You have waited a long time for this and finally you get software to test from development. Energized and excited you install the program and fire it up. It all looks great, the new interface is stunning. You are ready to beat the crap out of this software. So you roll up you sleeves and hit the first soft button. The screen turns blue. Not that exited any more, a bit pissed off is a better word of how you feel right now. So you put on your friendly face and walk back to the developers, explaining what happened and kindly asking them to fix this problem.Now, back at your desk waiting and waiting and suddenly a new version of the software is released. Wohooo you shout, time to get busy. Installation works great and it fires up, now the shivering moment arrives, you hit the same soft button and it takes you just where you expected it, to the registration page. Great, the devs have done a fine job! Now I can type in my contacts to register. But there is alway a but, I can’t type anything into the input fields, WTF!!! Have you ever been into a similar situation? I sure have a couple of them in my pocket. Isn’t it frustrating when you just have to gently poke at a software and it falls apart? You never come to the point where you actually can practice your testing skills because the bugs just pop up in your face without you doing anything in particular. Why does this happen?
Most of the time it is because there is a lack of checking the software before you are expected to test it.
Michael Bolton wrote a series of wonderful posts about testing vs. checking.
I think this is an important distinction to make and it has served me very well rhetorically when discussing and describing its different purposes and how it brings different values.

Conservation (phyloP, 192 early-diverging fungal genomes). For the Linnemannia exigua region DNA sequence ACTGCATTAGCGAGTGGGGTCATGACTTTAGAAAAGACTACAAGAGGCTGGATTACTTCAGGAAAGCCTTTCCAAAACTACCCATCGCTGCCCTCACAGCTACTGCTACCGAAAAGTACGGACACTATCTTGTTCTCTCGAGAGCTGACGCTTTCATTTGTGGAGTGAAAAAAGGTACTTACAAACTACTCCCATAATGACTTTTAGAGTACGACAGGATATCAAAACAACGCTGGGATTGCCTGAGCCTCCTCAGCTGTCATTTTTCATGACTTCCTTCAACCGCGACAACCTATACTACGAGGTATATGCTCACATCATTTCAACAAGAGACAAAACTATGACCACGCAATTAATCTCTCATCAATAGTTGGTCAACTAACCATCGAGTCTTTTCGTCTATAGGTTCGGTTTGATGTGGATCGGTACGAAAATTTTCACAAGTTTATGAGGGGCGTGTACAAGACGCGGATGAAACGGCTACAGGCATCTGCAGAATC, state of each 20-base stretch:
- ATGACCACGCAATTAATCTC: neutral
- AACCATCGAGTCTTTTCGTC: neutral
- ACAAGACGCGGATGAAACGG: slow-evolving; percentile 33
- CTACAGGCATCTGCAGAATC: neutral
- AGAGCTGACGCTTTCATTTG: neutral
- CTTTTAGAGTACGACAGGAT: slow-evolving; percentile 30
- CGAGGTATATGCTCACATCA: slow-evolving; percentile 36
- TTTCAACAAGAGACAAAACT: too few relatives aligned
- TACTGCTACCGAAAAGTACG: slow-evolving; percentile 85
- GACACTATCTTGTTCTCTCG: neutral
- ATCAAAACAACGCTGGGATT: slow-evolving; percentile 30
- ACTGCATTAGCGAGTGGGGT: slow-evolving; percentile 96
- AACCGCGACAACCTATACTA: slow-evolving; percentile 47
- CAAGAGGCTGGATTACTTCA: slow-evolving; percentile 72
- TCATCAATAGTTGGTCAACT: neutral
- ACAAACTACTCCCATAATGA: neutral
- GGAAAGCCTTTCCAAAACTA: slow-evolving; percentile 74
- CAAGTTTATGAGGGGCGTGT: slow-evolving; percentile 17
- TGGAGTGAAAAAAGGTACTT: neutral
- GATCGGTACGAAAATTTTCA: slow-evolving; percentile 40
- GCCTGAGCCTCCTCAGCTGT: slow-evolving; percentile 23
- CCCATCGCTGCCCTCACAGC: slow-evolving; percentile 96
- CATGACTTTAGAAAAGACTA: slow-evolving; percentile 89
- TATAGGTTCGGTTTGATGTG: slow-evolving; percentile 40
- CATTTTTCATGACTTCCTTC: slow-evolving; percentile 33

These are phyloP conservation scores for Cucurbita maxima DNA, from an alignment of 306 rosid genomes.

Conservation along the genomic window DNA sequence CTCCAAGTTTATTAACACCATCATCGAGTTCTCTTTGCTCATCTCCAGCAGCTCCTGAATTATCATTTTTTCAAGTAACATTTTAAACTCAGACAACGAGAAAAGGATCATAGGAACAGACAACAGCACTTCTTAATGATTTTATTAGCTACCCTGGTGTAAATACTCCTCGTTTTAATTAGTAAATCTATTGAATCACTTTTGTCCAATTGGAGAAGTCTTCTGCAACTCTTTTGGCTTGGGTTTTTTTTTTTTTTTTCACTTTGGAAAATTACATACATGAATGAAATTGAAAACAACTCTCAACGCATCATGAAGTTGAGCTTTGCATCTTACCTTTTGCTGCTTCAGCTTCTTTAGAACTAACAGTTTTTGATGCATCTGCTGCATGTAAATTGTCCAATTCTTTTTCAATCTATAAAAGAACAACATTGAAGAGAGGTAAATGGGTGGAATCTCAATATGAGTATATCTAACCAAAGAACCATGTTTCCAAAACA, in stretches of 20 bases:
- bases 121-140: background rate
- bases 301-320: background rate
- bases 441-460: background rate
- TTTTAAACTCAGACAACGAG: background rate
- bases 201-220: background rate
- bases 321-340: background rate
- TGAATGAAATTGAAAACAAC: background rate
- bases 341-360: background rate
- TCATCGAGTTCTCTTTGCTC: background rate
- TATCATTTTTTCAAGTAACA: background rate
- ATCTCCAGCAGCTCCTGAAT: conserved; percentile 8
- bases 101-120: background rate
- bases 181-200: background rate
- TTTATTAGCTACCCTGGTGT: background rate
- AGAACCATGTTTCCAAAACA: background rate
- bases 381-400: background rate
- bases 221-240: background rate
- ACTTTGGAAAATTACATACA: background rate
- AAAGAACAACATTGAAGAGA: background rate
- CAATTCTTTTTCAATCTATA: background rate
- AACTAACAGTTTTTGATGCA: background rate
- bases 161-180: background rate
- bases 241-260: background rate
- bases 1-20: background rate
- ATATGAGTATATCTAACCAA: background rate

However, I see tendencies that some look down on checking and it is not as “fancy” as testing, it is second class.
This however does not serve us good. There is no point in comparing which is “best” since it is not a competition. It is not that if you do testing you do not need checking or (as some agile folks seem to believe) that if you do checking you do not need testing. If you believe so then you have misunderstood the whole concept and I strongly recommend you to go back and read Michaels blog posts very carefully. So checking is an activity that is algorithmic and can be automated, the verdict is pass or fail. Its purpose is to confirm that what we already know about that specific part/function/scenario still is true. With checking we want to make sure that what previously worked in the product still works. Testing however, is a heuristic based sapient activity. It is exploration, learning and evaluation of a product and our motive for testing is to find new information. We ask new questions to the product to uncover the unknown. So what I mean by checking as an enabler for testing is that we need checks to inform us that our existing believes of the product are still intact. When we have that information we can start testing, that is go further then we did last time by starting at the point we previously stopped at. Checking provides us with a solid foundation to stand on that will give us confidence to start testing.
But we should put checking where it belongs, that is where it provides most value. Most often that is as close in time to the developed code as possible to provide fast feedback. It is developers who often can do this cheapest and at the same time benefit the most from having frequent and rapid checking of their code. There are some really good practices out there that includes checks, like TDD (Test Driven Development), BDD (Behavior Driven Development) and others. What bothers me is when I see testers being requested to do these checks instead of doing testing. These practices are not testing practices, they are development practices. Checking is only one of the benefit with them. When you put a tester to do this task then you tend to loose all the other good and valuable benefits of the practice. Benefits such as knowing when to start coding and when to stop coding, clean and simple design, fast feedback to developer about the code, confidence for the developer to continue coding, improved developer ownership of quality of the code, keeping short iterations with new code before running checks and many more values. Why would someone want to take all that away from the team by putting the tester to do the checks?
When developers do this I very seldom encounter the scenario I described at the beginning. This saves the whole project a lot of time and it keeps stability to ensure the development moving forward. It also keeps a lot of frustration away from the team.
To conclude this, don’t look down on checking. Checking is a very important activity but it is not necessarily most beneficial to put testers to perform this. Use checking as an enabler for testing!